The longevity of high gain GaAs photoconductive semiconductor switches (PCSS) has been extended to over 100 million pulses at 23A, and over 100 pulses at 1kA. This is achieved by improving the ohmic contacts by doping the semi-insulating GaAs underneath the metal, and by achieving a more uniform distribution of contact wear across the entire switch by distributing the trigger light to form multiple filaments. This paper will compare various approaches to doping the contacts, including ion implantation, thermal diffusion, and epitaxial growth. The device characterization also includes examination of the filament behavior using open-shutter, infra-red imaging during high gain switching. These techniques provide information on the filament carrier densities as well as the influence that the different contact structures and trigger light distributions have on the distribution of the current in the devices. This information is guiding the continuing refinement of contact structures and geometries for further improvements in switch longevity.

  19. Active Faraday optical frequency standard.

    PubMed

    Zhuang, Wei; Chen, Jingbiao

    2014-11-01

    We propose the mechanism of an active Faraday optical clock, and experimentally demonstrate an active Faraday optical frequency standard based on narrow bandwidth Faraday atomic filter by the method of velocity-selective optical pumping of cesium vapor. The center frequency of the active Faraday optical frequency standard is determined by the cesium 6 (2)S(1/2) F=4 to 6 (2)P(3/2) F'=4 and 5 crossover transition line. The optical heterodyne beat between two similar independent setups shows that the frequency linewidth reaches 281(23) Hz, which is 1.9×10(4) times smaller than the natural linewidth of the cesium 852-nm transition line. The maximum emitted light power reaches 75 μW. The active Faraday optical frequency standard reported here has advantages of narrow linewidth and reduced cavity pulling, which can readily be extended to other atomic transition lines of alkali and alkaline-earth metal atoms trapped in optical lattices at magic wavelengths, making it useful for new generation of optical atomic clocks.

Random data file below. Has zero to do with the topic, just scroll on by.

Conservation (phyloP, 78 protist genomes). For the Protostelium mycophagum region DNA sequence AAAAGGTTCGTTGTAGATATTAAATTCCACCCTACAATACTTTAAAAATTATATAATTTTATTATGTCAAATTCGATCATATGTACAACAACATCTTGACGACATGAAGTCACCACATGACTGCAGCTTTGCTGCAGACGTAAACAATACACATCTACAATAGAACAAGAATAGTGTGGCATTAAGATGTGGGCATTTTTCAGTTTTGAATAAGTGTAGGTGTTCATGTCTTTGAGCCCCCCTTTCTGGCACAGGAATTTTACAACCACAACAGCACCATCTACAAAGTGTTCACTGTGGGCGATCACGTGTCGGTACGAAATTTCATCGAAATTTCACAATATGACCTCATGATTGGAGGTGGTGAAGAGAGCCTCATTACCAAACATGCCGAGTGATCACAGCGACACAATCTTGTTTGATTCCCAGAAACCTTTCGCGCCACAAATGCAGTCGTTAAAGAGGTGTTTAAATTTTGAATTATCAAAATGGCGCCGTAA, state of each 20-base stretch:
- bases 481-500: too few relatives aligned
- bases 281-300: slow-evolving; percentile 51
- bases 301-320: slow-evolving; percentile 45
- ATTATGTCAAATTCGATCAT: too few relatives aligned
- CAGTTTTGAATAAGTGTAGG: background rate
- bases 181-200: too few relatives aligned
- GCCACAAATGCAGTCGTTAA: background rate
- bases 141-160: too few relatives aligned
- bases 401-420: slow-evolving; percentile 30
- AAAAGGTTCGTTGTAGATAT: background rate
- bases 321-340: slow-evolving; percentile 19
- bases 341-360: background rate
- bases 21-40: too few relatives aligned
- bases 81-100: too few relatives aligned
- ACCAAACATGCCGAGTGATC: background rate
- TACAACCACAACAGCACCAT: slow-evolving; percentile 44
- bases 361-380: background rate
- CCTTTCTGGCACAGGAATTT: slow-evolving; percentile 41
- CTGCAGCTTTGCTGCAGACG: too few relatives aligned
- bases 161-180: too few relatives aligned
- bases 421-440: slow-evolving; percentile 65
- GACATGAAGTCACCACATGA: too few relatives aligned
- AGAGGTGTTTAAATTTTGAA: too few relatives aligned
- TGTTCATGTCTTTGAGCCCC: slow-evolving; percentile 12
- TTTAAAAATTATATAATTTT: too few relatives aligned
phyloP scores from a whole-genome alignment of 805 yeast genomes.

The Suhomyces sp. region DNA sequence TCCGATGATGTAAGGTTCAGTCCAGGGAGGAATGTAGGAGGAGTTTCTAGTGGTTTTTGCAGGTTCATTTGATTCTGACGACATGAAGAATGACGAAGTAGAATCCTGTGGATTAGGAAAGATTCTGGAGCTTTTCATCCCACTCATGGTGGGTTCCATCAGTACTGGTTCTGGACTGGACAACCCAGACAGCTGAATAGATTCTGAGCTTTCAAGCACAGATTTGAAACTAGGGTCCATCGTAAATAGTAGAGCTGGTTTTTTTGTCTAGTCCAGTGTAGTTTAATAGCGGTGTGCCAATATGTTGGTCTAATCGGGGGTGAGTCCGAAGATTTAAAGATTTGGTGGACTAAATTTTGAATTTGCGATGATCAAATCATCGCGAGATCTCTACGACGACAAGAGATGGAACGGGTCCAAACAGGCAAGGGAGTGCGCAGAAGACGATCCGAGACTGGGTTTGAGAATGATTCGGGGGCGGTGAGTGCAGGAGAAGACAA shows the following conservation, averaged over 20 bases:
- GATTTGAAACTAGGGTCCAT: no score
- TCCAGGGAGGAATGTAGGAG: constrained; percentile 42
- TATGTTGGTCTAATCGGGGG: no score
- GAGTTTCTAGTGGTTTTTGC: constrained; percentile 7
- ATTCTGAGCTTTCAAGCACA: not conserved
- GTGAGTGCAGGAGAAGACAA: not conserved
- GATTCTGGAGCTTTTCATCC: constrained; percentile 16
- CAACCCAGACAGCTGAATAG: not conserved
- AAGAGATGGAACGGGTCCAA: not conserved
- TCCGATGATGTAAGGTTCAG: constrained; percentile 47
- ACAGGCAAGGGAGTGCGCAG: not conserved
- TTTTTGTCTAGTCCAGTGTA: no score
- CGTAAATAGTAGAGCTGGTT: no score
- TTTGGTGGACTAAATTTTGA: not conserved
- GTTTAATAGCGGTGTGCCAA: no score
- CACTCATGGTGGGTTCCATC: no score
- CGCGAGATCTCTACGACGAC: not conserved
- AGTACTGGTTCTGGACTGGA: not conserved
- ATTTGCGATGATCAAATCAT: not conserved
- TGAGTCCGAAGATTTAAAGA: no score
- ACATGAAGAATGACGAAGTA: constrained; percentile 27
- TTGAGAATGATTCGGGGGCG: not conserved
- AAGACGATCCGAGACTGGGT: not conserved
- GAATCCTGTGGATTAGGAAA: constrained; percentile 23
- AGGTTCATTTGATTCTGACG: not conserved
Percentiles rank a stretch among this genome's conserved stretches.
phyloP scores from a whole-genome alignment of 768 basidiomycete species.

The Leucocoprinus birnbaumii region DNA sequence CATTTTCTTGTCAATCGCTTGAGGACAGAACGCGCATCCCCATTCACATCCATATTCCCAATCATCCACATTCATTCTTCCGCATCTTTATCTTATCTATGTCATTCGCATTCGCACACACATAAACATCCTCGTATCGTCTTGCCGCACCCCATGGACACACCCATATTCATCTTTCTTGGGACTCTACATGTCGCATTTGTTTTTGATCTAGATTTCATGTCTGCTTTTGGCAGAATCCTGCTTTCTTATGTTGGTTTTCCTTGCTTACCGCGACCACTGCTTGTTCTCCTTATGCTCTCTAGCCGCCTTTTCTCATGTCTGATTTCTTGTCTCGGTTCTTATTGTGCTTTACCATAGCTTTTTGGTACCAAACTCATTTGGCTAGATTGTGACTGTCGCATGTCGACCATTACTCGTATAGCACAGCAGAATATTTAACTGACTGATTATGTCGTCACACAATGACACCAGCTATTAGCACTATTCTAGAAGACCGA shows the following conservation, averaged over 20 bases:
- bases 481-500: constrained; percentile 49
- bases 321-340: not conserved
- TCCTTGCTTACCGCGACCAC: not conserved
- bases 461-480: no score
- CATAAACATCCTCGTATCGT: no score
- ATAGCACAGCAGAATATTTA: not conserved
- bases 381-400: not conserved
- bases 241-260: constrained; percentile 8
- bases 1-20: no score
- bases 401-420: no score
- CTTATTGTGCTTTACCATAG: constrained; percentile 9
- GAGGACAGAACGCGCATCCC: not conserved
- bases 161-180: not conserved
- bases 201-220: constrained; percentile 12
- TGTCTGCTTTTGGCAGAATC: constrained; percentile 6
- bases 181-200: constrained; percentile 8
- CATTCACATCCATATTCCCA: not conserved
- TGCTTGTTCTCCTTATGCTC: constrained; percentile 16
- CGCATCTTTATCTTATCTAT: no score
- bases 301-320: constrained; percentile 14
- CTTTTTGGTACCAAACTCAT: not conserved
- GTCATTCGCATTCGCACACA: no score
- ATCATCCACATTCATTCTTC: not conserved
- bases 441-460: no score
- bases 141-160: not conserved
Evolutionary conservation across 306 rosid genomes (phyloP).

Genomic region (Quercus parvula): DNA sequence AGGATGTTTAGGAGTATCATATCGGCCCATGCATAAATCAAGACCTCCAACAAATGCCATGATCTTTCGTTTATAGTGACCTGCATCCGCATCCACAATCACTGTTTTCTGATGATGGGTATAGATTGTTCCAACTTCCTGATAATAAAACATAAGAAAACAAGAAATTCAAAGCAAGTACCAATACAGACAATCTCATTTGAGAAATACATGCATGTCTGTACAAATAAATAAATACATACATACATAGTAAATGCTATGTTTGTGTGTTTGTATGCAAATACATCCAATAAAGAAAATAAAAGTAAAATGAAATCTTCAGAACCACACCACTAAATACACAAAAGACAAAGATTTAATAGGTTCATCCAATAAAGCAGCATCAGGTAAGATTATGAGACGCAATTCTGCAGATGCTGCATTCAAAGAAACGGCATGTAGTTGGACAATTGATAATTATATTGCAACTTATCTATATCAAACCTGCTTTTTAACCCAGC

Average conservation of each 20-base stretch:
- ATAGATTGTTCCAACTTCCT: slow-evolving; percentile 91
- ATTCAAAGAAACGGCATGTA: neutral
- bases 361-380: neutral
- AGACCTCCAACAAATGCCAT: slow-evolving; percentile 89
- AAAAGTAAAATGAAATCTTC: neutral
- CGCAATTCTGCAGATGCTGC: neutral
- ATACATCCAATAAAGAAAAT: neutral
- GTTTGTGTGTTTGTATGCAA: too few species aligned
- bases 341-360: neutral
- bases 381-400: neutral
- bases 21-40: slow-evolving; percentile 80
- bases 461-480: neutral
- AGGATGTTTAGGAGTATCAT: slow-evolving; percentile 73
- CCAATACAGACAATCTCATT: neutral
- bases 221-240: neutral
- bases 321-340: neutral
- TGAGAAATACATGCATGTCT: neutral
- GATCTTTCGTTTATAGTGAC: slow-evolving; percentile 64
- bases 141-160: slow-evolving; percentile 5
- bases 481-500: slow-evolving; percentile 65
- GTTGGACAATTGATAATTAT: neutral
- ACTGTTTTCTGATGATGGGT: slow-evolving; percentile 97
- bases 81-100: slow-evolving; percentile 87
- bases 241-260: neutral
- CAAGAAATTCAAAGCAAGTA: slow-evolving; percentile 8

20. Simultaneous production of l-lactic acid with high optical activity and a soil amendment with food waste that demonstrates plant growth promoting activity.

    PubMed

    Kitpreechavanich, Vichien; Hayami, Arisa; Talek, Anfal; Chin, Clament Fui Seung; Tashiro, Yukihiro; Sakai, Kenji

    2016-07-01

    A unique method to produce highly optically-active l-lactic acid and soil amendments that promote plant growth from food waste was proposed. Three Bacillus strains Bacillus subtilis KBKU21, B. subtilis N3-9 and Bacillus coagulans T27, were used. Strain KBKU21 accumulated 36.9 g/L l-lactic acid with 95.7% optical activity and 98.2% l-lactic acid selectivity when fermented at 43°C for 84 h in a model kitchen refuse (MKR) medium. Residual precipitate fraction (anaerobically-fermented MKR (AFM) compost) analysis revealed 4.60%, 0.70% and 0.75% of nitrogen (as N), phosphorous (as P2O5), and potassium (as K2O), respectively. Additionally, the carbon to nitrogen ratio decreased from 13.3 to 10.6. AFM compost with KBKU21 promoted plant growth parameters, including leaf length, plant height and fresh weight of Brassica rapa (Komatsuna), than that by chemical fertilizers or commercial compost. The concept provides an incentive for the complete recycling of food waste, contributing towards a sustainable production system.

  1. Force-activated substrates for high-precision, high-throughput optical trapping assays of ssDNA motor proteins (Conference Presentation)

    NASA Astrophysics Data System (ADS)

    Okoniewski, Stephen; Perkins, Thomas T.

    2016-09-01